Deputies call for a law of the sea
By Wu jiao (China Daily)
Updated: 2011-03-15 07:29
BEIJING - A senior Chinese navy official has called on the country to set up a basic law of the sea to combat the rampant infringement of maritime sovereignty.
Zhang Deshun, former deputy chief of staff of the PLA navy, said China, despite possessing a vast sea territory, for decades has lacked a national law to guide its now scattered and inefficient efforts to develop marine resources and protect its maritime interests.
As a nation with about 3 million square kilometers of sea territory, China has rich ocean resources and owes its economic prosperity largely to trade via sea routes.
However, several different government agencies have been in charge of sea-related policies, including fishing, patrolling and tapping resources, but they have not communicated closely with one another, leading to deficiencies in safeguarding maritime interests and protecting the sea environment.
According to Zhang, more than 400 of the country's islands and reefs have disappeared during the past two decades due to human-induced factors such as sea reclamation and erosion.
"In addition, 51 of our islands and reefs have been occupied by other countries; our maritime resources have been stolen; and the maritime environment has been destroyed," said Zhang.
In contrast, Japan has spent billions of dollars raising coral on small reefs 1,000 km away from its land, and reinforcing the reefs with concrete to use them in support of efforts to expand its exclusive economic zone, according to Zhang.
"A basic law of the sea is vital because it provides a national framework for taking unified and comprehensive measures to promote the development of maritime resources and to ensure maritime safety," said Zhang. The main content of the law is to make clear the goal and strategy of sea development, map a detailed blueprint and set up an agency to take charge of the role now scattered among several different agencies, he said.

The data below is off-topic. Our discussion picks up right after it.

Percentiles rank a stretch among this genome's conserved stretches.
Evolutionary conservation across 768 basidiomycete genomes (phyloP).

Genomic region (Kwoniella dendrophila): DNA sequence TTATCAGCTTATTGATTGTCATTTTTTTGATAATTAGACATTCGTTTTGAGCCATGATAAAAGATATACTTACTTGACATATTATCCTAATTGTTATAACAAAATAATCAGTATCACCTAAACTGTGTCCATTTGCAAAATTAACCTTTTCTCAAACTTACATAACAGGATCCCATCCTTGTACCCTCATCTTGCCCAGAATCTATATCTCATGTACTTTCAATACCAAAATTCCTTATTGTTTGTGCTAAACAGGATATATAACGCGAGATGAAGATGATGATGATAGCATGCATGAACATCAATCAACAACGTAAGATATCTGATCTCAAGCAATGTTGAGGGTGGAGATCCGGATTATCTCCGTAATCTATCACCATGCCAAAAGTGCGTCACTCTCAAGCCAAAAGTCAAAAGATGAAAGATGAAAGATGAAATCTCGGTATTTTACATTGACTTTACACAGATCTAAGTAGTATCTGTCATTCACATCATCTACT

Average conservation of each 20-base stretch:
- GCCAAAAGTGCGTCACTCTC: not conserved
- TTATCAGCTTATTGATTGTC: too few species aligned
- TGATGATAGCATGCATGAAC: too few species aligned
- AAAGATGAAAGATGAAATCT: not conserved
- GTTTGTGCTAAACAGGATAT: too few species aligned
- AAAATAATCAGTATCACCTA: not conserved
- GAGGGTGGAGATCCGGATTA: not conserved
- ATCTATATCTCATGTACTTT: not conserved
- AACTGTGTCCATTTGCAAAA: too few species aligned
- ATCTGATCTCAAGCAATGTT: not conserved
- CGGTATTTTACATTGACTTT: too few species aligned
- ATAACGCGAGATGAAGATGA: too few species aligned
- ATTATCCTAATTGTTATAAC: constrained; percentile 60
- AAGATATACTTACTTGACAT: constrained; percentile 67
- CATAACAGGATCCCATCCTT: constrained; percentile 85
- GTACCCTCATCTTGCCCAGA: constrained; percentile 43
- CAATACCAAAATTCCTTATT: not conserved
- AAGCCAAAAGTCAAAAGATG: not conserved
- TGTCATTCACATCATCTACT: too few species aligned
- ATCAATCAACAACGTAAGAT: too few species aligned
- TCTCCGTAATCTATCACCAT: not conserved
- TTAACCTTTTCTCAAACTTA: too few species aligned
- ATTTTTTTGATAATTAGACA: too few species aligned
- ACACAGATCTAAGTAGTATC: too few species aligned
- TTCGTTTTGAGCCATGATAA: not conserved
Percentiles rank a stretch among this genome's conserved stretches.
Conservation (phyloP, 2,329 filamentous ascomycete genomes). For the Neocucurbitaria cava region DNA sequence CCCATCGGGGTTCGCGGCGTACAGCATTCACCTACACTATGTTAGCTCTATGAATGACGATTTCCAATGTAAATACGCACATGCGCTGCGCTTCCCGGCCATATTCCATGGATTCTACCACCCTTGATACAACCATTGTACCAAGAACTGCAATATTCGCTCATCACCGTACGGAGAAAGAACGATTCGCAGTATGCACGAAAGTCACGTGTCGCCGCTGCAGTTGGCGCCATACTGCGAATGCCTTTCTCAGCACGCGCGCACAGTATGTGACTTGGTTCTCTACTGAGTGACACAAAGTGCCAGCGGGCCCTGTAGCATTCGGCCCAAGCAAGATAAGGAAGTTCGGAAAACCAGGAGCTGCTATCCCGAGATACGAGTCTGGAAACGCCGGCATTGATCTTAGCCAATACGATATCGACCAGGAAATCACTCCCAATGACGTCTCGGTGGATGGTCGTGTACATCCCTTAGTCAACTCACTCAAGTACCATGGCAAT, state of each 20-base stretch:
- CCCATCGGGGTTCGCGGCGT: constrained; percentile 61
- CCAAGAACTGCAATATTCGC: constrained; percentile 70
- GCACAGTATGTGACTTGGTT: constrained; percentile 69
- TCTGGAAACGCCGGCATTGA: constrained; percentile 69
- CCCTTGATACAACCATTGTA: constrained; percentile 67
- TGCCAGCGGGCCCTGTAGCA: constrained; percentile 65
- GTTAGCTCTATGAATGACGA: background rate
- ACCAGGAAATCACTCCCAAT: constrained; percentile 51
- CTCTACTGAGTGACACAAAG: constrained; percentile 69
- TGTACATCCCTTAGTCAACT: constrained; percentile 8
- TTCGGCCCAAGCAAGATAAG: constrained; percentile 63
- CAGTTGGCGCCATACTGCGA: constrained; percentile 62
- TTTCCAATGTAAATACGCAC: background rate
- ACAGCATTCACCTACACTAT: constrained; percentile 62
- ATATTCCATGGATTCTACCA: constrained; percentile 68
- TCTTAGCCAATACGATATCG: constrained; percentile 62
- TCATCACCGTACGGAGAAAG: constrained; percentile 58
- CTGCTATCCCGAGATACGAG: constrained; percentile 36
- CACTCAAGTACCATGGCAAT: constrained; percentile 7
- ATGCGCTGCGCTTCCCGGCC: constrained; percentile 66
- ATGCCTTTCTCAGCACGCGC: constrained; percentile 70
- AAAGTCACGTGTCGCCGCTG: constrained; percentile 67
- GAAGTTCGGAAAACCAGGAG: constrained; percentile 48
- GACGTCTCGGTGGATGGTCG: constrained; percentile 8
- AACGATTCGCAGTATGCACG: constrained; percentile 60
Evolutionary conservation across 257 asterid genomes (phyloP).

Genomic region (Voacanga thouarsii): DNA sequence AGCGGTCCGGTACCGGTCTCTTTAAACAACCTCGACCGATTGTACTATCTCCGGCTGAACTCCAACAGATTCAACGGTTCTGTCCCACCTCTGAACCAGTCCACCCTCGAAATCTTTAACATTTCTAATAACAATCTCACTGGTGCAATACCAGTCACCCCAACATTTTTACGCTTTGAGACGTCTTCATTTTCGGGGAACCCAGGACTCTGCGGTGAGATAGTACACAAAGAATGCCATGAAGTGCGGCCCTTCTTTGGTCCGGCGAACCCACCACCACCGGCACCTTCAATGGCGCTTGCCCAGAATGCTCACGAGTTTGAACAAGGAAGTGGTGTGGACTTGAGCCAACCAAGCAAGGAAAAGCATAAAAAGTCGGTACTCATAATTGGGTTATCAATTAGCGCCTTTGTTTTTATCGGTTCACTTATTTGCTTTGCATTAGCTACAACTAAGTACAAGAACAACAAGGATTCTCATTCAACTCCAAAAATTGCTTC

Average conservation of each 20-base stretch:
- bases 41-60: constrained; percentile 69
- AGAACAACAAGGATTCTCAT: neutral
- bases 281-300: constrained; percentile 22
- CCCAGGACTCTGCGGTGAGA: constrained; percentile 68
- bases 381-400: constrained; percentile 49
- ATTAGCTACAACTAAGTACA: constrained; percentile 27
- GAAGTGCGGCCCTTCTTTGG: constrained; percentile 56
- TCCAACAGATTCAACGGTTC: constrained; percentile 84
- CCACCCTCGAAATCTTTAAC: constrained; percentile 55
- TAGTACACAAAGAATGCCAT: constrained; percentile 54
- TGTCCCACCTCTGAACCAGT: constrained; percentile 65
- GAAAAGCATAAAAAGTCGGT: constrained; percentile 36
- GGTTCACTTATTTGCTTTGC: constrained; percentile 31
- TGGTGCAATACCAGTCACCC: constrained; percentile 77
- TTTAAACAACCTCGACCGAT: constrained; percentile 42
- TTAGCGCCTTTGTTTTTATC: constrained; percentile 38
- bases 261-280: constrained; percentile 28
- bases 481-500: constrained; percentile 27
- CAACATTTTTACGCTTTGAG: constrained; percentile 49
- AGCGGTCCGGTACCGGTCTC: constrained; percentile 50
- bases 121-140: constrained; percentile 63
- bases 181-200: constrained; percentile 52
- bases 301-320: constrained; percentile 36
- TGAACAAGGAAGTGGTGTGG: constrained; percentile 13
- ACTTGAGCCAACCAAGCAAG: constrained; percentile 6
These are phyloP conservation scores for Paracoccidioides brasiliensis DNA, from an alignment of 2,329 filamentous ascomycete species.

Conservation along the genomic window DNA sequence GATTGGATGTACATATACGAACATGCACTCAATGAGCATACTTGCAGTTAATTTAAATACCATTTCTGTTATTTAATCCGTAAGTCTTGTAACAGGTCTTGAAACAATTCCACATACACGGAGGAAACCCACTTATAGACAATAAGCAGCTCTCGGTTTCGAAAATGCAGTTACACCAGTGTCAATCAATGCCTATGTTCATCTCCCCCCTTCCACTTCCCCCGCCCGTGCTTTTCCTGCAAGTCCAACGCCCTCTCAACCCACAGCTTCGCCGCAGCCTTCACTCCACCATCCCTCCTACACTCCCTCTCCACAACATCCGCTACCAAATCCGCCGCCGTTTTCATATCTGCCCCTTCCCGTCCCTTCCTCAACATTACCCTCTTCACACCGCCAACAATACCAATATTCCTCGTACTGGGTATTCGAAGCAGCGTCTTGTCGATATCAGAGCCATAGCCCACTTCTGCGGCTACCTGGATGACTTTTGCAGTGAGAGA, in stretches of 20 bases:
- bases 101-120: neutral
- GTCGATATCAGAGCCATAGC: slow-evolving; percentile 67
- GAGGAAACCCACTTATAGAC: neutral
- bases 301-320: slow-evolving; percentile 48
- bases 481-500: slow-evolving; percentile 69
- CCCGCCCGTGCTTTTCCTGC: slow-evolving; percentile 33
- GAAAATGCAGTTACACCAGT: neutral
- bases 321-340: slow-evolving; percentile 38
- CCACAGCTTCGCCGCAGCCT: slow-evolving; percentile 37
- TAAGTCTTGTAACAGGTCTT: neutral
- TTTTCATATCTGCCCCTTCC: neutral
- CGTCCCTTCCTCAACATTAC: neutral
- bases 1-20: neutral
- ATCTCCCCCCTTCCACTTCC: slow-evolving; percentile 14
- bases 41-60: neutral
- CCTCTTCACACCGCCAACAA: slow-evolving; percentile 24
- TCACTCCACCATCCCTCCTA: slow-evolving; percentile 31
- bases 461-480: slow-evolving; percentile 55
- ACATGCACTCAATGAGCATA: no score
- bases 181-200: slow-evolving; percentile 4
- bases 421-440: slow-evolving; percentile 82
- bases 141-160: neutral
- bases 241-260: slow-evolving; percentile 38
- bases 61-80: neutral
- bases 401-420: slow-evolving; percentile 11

According to Zhang, the law will complement relevant international conventions and laws, and will override other sea-related laws China has established. Zhang made the remarks in a recent interview with China Daily during the annual session of the 11th National People's Congress (NPC), which concluded on Monday in Beijing.
Recent disputes between China and neighboring countries over territorial claims in the East China Sea and the South China Sea have made sea protection a major concern of many NPC deputies at the 2011 political meeting.
The United Nations Convention on the Law of the Sea, which stipulates a 12-nautical mile (22 km) territorial limit and a 200-nautical mile exclusive economic zone, came into effect in 1994 and China ratified it in 1996. Yet the convention is quite vague in some aspects and has given rise to disputes over maritime territory. It is also not binding on the activities of foreign vessels.
"China's basic law of the sea should fill in the blanks in global regulations to provide legal grounds for our battle to protect our maritime rights," said Li Danni, another PLA delegate at the 11th National People's Congress.
Li also urged that the law combat maritime crimes in Chinese sea areas. "China should set up a comprehensive maritime governing body to coordinate different ministries on sea-related affairs and set up an efficient maritime law-enforcement team," said Li.
Cao Dongsheng, Rear Admiral and also a naval commander, is one of the 56 NPC delegates who signed for the motion raised by Zhang.
According to Cao, the legislation will provide a lawful basis for handling disputes with neighboring countries on sea-related issues.
Citing the case in which Japan used domestic law to handle the collisions between two Japanese military patrol vessels and a Chinese fishing boat last September, Cao said China lacks a similar basic law of the sea.
Similar motions raised by Chinese legislators on the urgency of having a basic law of the sea have been submitted to the Foreign Affairs Committee under the 11th National People's Congress in past years.
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